With the recent court case on marriage in CT, the judge said basically, "You've acquiesced to domestic partnerships, civil unions, and sodomy in general. Why not just allow marriages to include same-sex couples and call it a day?" It was an example of legal wrangling finding traction in everyday realities.
On another topic, we may be looking at a co-ed draft, if not a blanket permission for existing female troops to serve in combat roles:
Under U.S. military guidelines, female soldiers are not supposed to be placed in direct ground combat. Like so much else about the war in Iraq, that didn't play out quite as planned.
"Lioness," a 90-minute Independent Lens documentary by Meg McLagan and Daria Sommers, talks with a group of women who found themselves in precisely that situation, and who came out of it with pretty much the same range of aftereffects as their male colleagues.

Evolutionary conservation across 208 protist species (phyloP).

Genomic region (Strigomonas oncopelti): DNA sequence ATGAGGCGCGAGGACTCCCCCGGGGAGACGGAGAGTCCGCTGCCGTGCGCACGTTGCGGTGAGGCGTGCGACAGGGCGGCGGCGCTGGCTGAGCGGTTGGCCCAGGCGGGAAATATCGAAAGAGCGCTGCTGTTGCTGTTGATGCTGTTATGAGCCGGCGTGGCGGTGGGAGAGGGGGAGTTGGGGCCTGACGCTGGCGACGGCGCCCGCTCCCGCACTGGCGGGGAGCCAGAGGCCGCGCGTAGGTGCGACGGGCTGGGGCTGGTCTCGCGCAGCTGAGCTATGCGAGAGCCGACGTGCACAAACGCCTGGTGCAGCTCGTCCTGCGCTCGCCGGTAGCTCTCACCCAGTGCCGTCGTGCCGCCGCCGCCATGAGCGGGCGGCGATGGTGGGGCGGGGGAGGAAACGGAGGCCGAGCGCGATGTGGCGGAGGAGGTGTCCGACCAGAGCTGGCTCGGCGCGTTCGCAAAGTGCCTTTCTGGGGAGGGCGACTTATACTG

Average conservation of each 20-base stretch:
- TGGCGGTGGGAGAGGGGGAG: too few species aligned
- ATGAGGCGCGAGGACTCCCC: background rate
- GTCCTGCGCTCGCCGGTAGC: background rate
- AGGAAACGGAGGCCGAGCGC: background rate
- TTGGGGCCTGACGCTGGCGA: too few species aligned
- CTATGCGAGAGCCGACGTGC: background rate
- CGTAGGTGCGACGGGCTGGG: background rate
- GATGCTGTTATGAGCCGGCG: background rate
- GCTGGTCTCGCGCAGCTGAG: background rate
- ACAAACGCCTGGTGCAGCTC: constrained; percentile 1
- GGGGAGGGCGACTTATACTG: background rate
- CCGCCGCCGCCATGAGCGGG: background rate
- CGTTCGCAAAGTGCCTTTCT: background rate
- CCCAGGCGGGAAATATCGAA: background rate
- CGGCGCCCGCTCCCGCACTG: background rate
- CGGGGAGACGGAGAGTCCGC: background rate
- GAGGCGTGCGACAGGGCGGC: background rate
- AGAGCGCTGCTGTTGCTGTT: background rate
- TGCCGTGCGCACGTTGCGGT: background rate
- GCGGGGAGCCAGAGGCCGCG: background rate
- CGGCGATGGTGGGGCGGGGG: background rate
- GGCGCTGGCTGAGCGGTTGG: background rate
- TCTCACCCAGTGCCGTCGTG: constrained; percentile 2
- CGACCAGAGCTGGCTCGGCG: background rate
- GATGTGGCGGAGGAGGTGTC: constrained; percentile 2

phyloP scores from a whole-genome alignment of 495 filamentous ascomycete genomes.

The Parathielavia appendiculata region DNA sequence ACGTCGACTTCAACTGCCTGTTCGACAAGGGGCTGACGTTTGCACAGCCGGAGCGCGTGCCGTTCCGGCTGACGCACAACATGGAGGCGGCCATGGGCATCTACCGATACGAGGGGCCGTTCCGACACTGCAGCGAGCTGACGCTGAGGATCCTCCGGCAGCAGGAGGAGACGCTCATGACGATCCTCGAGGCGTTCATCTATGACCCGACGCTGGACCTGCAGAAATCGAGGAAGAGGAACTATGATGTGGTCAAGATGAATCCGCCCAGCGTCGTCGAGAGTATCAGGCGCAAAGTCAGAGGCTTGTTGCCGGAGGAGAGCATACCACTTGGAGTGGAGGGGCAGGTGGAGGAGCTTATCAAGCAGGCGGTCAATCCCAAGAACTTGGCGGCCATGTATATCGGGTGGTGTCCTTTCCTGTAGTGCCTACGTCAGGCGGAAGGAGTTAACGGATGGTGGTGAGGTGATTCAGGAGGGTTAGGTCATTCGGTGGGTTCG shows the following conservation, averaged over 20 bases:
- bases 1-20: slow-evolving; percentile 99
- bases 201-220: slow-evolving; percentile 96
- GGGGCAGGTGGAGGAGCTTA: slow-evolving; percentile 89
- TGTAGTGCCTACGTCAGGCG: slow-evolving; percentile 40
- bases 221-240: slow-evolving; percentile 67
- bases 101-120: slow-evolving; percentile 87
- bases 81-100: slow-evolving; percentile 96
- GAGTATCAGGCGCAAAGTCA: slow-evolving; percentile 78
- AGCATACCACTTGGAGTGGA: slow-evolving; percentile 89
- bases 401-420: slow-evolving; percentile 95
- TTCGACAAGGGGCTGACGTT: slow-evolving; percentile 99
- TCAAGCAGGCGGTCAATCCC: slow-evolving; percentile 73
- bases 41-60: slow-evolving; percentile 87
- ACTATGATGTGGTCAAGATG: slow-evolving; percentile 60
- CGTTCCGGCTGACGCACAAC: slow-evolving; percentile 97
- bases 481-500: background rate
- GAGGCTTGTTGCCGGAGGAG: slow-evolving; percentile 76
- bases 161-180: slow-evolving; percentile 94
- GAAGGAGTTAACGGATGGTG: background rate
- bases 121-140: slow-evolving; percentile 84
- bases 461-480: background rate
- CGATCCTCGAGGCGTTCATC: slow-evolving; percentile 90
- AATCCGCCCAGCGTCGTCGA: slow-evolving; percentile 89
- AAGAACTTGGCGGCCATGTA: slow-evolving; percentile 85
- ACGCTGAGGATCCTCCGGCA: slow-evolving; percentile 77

Mostly they were glad to have come out of it at all, since thousands of their comrades did not. "Lioness," a name given to units of female soldiers sent to Iraq in 2003, shows how women function as equals in a situation as extreme as armed combat.
Well, they're equal as far as PR goes, and the party line that is spoken before the cameras. This book tells an entirely different tale, but with or commander-in-chief-elect making all sorts of pandering promises to the feminist wing of the female race, I wouldn't be too sure that Change.com wouldn't one day change the rules of conscription overall. Because if the reality is pegged as a success for women in combat, then the legal recognition follows as a matter of course.
Nota bene: I'm appalled that the book is selling at "bargain basement" price already, but do take advantage of it. It's grating to those who want to experiment with our defense by integrating the troops. Perhaps a good gift for a grandfather or military enthusiast on your Christmas list. Btw, I was supposed to review it, but no one would take the review with women serving on the front lines at present.